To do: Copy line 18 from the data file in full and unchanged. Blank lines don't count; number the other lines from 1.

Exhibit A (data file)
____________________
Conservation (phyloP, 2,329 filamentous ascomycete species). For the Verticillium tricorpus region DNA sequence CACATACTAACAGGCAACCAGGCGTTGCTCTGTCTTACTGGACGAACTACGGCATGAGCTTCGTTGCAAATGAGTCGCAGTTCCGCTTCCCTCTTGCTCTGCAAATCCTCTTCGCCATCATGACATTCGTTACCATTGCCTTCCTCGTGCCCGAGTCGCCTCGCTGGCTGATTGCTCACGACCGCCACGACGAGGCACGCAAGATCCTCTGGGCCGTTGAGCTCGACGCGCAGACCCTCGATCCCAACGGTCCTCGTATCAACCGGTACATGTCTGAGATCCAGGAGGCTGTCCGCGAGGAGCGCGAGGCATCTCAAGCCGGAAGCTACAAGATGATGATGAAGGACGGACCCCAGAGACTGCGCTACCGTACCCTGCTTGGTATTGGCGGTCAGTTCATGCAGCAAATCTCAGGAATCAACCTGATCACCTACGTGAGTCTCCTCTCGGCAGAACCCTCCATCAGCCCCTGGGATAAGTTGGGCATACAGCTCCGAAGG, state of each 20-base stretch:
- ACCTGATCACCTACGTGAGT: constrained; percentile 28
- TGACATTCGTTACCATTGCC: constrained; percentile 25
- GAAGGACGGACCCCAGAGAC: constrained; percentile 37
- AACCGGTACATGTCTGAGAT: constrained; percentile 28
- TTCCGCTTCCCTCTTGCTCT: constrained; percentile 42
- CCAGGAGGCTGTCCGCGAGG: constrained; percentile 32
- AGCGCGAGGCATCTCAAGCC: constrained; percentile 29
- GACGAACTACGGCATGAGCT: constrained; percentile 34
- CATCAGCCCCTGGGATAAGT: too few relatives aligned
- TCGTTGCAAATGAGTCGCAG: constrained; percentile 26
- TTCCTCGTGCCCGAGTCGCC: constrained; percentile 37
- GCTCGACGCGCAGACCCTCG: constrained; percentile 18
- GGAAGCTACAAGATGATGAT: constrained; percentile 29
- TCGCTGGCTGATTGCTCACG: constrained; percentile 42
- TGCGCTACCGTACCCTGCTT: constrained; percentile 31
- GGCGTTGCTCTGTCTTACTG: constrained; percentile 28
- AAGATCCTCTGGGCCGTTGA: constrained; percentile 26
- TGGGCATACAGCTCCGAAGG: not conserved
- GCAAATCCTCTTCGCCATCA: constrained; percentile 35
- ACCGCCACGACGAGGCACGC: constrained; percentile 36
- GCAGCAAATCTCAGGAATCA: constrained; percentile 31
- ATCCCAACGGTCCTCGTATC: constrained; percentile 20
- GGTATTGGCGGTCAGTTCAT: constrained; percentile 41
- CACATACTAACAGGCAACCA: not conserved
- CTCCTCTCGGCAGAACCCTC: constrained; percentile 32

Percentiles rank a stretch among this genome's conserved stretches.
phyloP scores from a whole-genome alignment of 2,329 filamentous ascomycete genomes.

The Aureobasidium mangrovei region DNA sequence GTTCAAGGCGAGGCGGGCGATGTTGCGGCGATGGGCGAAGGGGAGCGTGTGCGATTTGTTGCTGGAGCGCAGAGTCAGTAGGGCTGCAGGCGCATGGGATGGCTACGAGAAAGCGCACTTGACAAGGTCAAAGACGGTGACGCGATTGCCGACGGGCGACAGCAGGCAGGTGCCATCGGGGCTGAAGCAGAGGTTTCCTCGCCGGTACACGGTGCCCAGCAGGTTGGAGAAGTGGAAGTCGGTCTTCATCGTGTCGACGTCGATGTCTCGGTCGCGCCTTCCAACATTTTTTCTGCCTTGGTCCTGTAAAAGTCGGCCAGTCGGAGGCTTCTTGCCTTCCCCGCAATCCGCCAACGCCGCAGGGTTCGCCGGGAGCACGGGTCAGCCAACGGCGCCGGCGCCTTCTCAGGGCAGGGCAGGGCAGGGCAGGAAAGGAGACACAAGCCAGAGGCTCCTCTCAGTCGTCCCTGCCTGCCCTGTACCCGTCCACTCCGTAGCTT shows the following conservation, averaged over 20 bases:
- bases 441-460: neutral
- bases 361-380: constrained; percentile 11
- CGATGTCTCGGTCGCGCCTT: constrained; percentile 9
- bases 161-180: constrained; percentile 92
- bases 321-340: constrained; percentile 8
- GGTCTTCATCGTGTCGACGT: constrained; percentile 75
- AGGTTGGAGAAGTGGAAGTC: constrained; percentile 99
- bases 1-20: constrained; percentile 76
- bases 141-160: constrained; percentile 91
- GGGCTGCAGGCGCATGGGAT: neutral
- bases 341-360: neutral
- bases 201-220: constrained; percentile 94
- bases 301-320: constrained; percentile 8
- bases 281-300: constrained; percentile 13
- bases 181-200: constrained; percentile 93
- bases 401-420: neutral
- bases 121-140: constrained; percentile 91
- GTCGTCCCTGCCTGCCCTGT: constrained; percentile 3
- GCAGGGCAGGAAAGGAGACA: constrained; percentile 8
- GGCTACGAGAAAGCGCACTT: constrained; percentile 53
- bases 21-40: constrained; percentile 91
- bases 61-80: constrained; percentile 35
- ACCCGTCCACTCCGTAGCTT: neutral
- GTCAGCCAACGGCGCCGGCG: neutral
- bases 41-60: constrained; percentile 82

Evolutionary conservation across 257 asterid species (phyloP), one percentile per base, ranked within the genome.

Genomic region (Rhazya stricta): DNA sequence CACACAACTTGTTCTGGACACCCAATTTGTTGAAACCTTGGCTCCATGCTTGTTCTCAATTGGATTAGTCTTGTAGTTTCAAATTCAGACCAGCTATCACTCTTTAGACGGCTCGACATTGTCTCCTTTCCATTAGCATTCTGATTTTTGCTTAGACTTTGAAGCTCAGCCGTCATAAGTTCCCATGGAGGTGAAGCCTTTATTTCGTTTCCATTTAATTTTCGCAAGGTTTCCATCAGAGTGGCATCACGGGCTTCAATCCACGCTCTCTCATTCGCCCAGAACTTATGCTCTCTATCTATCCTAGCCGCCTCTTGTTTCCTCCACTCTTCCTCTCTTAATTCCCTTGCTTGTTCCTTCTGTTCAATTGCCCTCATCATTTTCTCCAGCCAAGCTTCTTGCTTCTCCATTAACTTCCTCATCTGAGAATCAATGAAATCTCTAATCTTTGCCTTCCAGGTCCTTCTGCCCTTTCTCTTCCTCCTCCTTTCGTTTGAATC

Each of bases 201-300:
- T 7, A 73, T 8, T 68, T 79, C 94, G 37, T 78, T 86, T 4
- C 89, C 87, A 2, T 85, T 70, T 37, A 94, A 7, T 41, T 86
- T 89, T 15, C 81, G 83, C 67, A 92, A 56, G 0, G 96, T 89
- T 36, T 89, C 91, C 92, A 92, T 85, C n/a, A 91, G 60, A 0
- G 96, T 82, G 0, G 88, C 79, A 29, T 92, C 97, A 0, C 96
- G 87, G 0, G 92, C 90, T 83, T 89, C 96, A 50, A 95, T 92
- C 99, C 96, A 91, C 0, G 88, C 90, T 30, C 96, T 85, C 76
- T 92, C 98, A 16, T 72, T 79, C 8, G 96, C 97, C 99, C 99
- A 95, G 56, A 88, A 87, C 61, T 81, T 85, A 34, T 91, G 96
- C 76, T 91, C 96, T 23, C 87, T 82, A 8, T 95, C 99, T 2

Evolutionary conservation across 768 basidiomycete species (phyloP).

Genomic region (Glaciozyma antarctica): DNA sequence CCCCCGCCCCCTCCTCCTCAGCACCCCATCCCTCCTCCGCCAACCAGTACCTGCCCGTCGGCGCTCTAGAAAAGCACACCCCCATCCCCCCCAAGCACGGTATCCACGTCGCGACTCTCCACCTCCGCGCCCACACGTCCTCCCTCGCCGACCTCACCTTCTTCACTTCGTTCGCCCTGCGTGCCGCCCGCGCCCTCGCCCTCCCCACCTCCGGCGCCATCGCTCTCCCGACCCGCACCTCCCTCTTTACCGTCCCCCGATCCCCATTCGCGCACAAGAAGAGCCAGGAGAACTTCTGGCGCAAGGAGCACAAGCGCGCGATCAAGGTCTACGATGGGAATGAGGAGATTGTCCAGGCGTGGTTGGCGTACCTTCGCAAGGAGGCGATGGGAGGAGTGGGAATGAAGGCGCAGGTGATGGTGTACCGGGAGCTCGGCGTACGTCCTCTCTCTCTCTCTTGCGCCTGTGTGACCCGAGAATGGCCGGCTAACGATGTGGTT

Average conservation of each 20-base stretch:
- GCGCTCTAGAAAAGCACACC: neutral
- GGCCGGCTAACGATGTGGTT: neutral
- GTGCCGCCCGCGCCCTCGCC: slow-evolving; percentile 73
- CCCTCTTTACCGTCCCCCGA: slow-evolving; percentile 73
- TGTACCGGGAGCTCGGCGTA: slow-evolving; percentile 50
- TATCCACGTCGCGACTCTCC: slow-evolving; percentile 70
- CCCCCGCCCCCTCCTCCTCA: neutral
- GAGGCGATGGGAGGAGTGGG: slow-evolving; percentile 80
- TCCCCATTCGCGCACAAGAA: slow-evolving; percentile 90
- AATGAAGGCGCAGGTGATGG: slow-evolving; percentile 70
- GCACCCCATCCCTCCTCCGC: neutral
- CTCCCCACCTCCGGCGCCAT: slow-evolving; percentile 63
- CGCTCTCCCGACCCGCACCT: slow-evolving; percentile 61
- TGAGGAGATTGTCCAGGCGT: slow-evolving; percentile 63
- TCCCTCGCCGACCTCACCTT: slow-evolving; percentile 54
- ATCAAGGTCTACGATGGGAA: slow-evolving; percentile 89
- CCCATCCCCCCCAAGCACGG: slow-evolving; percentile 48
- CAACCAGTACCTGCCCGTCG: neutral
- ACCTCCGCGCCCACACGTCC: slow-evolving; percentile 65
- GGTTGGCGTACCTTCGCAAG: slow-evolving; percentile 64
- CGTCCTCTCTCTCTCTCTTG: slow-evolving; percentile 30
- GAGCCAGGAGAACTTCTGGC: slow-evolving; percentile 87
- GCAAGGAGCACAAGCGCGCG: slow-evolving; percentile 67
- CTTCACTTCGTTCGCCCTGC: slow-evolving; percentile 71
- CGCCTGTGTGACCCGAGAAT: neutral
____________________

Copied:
- AAGATCCTCTGGGCCGTTGA: constrained; percentile 26